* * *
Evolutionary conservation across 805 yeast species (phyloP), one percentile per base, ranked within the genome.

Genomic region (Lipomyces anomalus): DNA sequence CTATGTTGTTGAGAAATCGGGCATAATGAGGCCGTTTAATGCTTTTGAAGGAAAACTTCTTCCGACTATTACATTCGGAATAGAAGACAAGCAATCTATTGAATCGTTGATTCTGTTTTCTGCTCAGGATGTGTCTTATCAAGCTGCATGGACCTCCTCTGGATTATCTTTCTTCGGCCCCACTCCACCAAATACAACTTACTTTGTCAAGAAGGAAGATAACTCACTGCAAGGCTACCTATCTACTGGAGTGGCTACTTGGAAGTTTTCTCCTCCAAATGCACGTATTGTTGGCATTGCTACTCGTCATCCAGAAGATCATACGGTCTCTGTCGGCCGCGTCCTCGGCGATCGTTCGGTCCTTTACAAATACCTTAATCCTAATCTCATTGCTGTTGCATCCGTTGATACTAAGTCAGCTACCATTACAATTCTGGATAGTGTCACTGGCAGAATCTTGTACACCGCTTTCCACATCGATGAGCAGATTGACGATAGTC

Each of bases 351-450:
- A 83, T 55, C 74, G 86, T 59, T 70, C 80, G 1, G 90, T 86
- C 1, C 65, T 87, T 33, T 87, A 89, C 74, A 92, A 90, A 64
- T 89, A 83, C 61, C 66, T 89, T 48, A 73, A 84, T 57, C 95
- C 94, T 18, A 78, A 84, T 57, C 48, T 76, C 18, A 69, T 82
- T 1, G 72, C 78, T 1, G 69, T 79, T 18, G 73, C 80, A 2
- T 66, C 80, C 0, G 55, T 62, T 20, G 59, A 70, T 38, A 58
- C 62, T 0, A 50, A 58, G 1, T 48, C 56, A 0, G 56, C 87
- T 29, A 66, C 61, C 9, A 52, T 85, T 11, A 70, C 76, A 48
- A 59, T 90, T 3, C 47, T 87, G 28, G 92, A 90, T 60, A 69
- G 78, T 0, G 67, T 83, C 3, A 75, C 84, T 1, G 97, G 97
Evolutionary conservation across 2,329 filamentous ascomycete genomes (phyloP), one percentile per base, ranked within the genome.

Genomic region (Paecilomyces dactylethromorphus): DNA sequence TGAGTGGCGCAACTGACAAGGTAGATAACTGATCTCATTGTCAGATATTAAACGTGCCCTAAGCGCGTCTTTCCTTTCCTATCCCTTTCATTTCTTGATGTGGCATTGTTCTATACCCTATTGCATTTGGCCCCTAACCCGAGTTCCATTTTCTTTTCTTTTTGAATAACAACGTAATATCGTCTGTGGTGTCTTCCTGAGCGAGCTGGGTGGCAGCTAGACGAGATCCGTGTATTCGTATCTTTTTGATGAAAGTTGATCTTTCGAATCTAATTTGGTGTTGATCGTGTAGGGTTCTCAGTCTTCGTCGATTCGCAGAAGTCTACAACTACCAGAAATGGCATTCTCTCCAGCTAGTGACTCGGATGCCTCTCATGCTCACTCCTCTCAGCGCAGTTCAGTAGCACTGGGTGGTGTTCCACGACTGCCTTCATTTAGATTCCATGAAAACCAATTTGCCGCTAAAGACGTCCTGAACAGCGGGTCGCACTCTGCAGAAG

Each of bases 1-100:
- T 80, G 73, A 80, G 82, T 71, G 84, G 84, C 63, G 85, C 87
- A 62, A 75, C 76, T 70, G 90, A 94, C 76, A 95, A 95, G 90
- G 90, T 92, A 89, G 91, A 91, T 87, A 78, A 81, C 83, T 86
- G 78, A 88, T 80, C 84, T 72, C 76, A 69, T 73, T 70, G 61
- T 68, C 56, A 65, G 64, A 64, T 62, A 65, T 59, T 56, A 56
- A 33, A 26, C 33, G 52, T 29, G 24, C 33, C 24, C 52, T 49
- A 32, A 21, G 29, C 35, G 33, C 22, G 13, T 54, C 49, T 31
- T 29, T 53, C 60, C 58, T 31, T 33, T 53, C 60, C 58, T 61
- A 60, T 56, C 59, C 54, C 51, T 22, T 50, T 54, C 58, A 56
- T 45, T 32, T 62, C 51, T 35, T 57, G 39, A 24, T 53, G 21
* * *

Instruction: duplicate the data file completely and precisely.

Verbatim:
Evolutionary conservation across 805 yeast species (phyloP), one percentile per base, ranked within the genome.

Genomic region (Lipomyces anomalus): DNA sequence CTATGTTGTTGAGAAATCGGGCATAATGAGGCCGTTTAATGCTTTTGAAGGAAAACTTCTTCCGACTATTACATTCGGAATAGAAGACAAGCAATCTATTGAATCGTTGATTCTGTTTTCTGCTCAGGATGTGTCTTATCAAGCTGCATGGACCTCCTCTGGATTATCTTTCTTCGGCCCCACTCCACCAAATACAACTTACTTTGTCAAGAAGGAAGATAACTCACTGCAAGGCTACCTATCTACTGGAGTGGCTACTTGGAAGTTTTCTCCTCCAAATGCACGTATTGTTGGCATTGCTACTCGTCATCCAGAAGATCATACGGTCTCTGTCGGCCGCGTCCTCGGCGATCGTTCGGTCCTTTACAAATACCTTAATCCTAATCTCATTGCTGTTGCATCCGTTGATACTAAGTCAGCTACCATTACAATTCTGGATAGTGTCACTGGCAGAATCTTGTACACCGCTTTCCACATCGATGAGCAGATTGACGATAGTC

Each of bases 351-450:
- A 83, T 55, C 74, G 86, T 59, T 70, C 80, G 1, G 90, T 86
- C 1, C 65, T 87, T 33, T 87, A 89, C 74, A 92, A 90, A 64
- T 89, A 83, C 61, C 66, T 89, T 48, A 73, A 84, T 57, C 95
- C 94, T 18, A 78, A 84, T 57, C 48, T 76, C 18, A 69, T 82
- T 1, G 72, C 78, T 1, G 69, T 79, T 18, G 73, C 80, A 2
- T 66, C 80, C 0, G 55, T 62, T 20, G 59, A 70, T 38, A 58
- C 62, T 0, A 50, A 58, G 1, T 48, C 56, A 0, G 56, C 87
- T 29, A 66, C 61, C 9, A 52, T 85, T 11, A 70, C 76, A 48
- A 59, T 90, T 3, C 47, T 87, G 28, G 92, A 90, T 60, A 69
- G 78, T 0, G 67, T 83, C 3, A 75, C 84, T 1, G 97, G 97
Evolutionary conservation across 2,329 filamentous ascomycete genomes (phyloP), one percentile per base, ranked within the genome.

Genomic region (Paecilomyces dactylethromorphus): DNA sequence TGAGTGGCGCAACTGACAAGGTAGATAACTGATCTCATTGTCAGATATTAAACGTGCCCTAAGCGCGTCTTTCCTTTCCTATCCCTTTCATTTCTTGATGTGGCATTGTTCTATACCCTATTGCATTTGGCCCCTAACCCGAGTTCCATTTTCTTTTCTTTTTGAATAACAACGTAATATCGTCTGTGGTGTCTTCCTGAGCGAGCTGGGTGGCAGCTAGACGAGATCCGTGTATTCGTATCTTTTTGATGAAAGTTGATCTTTCGAATCTAATTTGGTGTTGATCGTGTAGGGTTCTCAGTCTTCGTCGATTCGCAGAAGTCTACAACTACCAGAAATGGCATTCTCTCCAGCTAGTGACTCGGATGCCTCTCATGCTCACTCCTCTCAGCGCAGTTCAGTAGCACTGGGTGGTGTTCCACGACTGCCTTCATTTAGATTCCATGAAAACCAATTTGCCGCTAAAGACGTCCTGAACAGCGGGTCGCACTCTGCAGAAG

Each of bases 1-100:
- T 80, G 73, A 80, G 82, T 71, G 84, G 84, C 63, G 85, C 87
- A 62, A 75, C 76, T 70, G 90, A 94, C 76, A 95, A 95, G 90
- G 90, T 92, A 89, G 91, A 91, T 87, A 78, A 81, C 83, T 86
- G 78, A 88, T 80, C 84, T 72, C 76, A 69, T 73, T 70, G 61
- T 68, C 56, A 65, G 64, A 64, T 62, A 65, T 59, T 56, A 56
- A 33, A 26, C 33, G 52, T 29, G 24, C 33, C 24, C 52, T 49
- A 32, A 21, G 29, C 35, G 33, C 22, G 13, T 54, C 49, T 31
- T 29, T 53, C 60, C 58, T 31, T 33, T 53, C 60, C 58, T 61
- A 60, T 56, C 59, C 54, C 51, T 22, T 50, T 54, C 58, A 56
- T 45, T 32, T 62, C 51, T 35, T 57, G 39, A 24, T 53, G 21